From January to June 2011, 117 York City School District students took the SAT exams. The district's Verbal Average Score was 410. The Math average score was 416. The Writing average score was 370.[48] Pennsylvania ranked 40th among states with SAT scores: Verbal - 493, Math - 501, Writing - 479.[49] In the United States 1.65 million students took the exam in 2011. They averaged 497 (out of 800) verbal, 514 math and 489 in writing.[50]

Graduation requirements[edit]

The City of York School Board has determined that each student must earn 22 credits, including English 4 credits, Math 4 credits, Science 3 credits, Social Studies 3 credits, Health/PE 1 credit, Wellness 1 credit, and electives 5 credits. Students must also complete a graduation project which provides 1 credit towards graduation. Students can earn one Wellness credit by participating in: JROTC, Varsity Sports, or Marching Band during the school year. You may earn a maximum of .5 credits per academic year.[51][52]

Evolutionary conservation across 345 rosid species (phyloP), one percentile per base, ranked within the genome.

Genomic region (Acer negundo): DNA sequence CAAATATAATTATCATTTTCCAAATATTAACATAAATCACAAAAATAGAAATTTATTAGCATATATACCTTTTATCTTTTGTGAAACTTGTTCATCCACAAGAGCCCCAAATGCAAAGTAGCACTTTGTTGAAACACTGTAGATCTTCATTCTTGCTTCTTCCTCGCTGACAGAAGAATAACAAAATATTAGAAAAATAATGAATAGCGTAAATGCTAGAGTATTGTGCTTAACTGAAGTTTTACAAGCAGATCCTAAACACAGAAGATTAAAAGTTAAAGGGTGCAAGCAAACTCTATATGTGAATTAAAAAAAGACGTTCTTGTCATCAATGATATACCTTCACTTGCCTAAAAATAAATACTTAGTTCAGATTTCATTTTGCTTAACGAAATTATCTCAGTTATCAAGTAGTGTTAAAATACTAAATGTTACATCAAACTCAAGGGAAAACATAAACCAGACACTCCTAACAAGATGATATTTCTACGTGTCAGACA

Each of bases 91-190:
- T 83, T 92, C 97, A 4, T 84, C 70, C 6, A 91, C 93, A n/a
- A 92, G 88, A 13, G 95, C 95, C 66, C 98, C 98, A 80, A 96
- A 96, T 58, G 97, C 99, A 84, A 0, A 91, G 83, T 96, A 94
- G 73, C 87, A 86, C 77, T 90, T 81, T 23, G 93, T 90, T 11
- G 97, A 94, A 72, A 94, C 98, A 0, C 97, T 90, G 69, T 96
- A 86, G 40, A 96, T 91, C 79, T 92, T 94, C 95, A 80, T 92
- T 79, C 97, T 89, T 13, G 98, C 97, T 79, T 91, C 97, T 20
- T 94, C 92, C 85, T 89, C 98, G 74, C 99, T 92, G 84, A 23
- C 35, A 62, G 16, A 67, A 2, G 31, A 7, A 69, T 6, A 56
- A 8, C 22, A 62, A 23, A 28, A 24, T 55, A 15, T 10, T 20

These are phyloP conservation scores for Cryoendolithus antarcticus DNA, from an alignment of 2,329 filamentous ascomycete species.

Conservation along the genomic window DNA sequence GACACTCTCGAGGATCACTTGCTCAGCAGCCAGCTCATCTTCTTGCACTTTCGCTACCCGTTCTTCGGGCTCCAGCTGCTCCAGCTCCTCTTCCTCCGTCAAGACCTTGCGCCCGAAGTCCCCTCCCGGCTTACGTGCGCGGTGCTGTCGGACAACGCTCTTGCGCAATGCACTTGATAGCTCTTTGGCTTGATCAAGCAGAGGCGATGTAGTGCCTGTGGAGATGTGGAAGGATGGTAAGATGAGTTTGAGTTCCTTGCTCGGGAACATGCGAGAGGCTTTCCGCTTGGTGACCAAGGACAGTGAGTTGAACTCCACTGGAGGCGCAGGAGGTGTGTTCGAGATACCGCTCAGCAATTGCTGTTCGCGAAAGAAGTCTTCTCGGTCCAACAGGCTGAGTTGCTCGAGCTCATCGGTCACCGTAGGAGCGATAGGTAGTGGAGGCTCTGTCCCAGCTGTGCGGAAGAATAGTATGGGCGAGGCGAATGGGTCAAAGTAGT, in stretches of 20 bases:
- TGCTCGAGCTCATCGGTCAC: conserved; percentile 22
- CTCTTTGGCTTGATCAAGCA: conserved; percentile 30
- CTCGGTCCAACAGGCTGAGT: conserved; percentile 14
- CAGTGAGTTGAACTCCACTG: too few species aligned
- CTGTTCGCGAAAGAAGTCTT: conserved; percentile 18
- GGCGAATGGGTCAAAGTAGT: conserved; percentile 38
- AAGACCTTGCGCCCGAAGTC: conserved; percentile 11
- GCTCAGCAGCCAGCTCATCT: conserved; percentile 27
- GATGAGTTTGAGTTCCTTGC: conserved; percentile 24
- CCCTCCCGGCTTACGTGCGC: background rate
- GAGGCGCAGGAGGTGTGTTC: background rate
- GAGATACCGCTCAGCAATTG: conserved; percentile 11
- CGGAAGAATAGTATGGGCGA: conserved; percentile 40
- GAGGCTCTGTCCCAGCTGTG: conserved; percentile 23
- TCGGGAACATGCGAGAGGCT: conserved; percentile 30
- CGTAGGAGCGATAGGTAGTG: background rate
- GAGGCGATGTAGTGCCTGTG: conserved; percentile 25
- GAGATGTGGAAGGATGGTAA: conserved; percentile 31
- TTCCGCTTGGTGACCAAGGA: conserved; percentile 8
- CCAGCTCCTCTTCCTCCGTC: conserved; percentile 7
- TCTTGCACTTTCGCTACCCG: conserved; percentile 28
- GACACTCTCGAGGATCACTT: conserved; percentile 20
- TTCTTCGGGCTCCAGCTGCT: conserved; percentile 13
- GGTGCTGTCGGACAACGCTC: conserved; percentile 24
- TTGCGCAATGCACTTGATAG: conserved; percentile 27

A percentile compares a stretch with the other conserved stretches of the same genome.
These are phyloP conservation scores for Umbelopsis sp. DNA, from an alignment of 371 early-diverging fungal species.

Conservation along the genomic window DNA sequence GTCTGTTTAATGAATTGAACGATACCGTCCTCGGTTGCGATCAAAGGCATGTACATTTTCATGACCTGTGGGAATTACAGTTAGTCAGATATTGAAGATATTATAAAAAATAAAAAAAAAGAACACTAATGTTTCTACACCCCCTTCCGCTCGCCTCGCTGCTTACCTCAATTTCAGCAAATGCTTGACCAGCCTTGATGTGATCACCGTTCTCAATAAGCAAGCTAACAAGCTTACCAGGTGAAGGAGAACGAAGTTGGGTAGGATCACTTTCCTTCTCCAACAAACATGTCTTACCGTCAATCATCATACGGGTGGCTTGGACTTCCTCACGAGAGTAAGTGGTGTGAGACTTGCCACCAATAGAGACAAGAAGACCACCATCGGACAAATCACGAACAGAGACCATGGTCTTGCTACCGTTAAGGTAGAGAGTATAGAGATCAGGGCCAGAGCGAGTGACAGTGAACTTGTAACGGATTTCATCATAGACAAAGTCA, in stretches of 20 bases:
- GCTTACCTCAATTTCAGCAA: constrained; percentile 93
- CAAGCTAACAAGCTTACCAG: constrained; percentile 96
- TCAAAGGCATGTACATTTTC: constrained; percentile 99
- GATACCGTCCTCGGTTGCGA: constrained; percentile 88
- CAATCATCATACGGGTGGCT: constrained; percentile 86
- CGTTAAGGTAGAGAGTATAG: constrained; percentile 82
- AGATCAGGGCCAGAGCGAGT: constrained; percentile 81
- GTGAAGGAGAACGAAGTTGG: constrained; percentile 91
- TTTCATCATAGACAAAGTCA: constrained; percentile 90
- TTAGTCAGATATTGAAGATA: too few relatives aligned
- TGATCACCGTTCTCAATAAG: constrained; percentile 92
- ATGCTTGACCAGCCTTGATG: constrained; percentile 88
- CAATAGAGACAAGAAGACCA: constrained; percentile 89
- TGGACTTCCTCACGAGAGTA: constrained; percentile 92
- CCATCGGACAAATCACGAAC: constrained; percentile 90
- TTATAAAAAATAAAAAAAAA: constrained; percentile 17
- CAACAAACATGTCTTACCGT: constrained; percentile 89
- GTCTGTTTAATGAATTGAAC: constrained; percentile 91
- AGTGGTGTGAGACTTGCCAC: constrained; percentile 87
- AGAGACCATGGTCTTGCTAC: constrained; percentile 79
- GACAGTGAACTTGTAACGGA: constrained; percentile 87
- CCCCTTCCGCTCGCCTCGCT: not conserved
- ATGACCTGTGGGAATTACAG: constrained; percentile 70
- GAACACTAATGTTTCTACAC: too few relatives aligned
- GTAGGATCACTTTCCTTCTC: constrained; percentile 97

By law, all Pennsylvania secondary school students must complete a project as a part of their eligibility to graduate from high school. The type of project, its rigor and its expectations are set by the individual school district.[53] The district's project focuses on career development.[54] Effective with the graduating class of 2017, the Pennsylvania Board of Education eliminated the state mandate that students complete a culminating project in order to graduate.[55]